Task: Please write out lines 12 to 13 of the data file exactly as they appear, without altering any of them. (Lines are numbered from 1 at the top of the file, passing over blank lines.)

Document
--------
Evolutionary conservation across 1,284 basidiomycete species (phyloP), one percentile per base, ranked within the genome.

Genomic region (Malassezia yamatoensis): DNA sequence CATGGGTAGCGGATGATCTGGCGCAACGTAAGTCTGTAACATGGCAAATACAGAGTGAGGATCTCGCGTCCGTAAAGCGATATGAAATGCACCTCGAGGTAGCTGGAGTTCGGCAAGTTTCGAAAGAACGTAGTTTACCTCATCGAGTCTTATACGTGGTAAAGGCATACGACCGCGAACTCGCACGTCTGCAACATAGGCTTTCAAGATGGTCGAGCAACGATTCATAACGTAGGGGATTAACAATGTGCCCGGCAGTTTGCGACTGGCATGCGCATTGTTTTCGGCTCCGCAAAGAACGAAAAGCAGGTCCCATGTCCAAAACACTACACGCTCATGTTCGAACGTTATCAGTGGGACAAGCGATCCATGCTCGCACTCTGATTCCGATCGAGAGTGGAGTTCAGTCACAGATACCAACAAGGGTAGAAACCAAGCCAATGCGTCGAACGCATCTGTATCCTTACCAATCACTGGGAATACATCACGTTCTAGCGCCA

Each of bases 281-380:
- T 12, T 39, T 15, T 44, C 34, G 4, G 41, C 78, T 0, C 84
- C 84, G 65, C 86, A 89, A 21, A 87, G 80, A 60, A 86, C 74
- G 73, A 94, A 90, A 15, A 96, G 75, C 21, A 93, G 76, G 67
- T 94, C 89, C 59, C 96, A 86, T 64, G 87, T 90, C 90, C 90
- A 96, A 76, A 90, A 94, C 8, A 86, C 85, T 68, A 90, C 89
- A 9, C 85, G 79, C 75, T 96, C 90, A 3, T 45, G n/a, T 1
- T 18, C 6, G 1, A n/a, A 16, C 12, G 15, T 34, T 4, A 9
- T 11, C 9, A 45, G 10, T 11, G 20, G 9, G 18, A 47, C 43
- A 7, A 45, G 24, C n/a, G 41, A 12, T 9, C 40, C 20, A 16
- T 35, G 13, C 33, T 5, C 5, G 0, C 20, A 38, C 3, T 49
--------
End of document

- A 7, A 45, G 24, C n/a, G 41, A 12, T 9, C 40, C 20, A 16
- T 35, G 13, C 33, T 5, C 5, G 0, C 20, A 38, C 3, T 49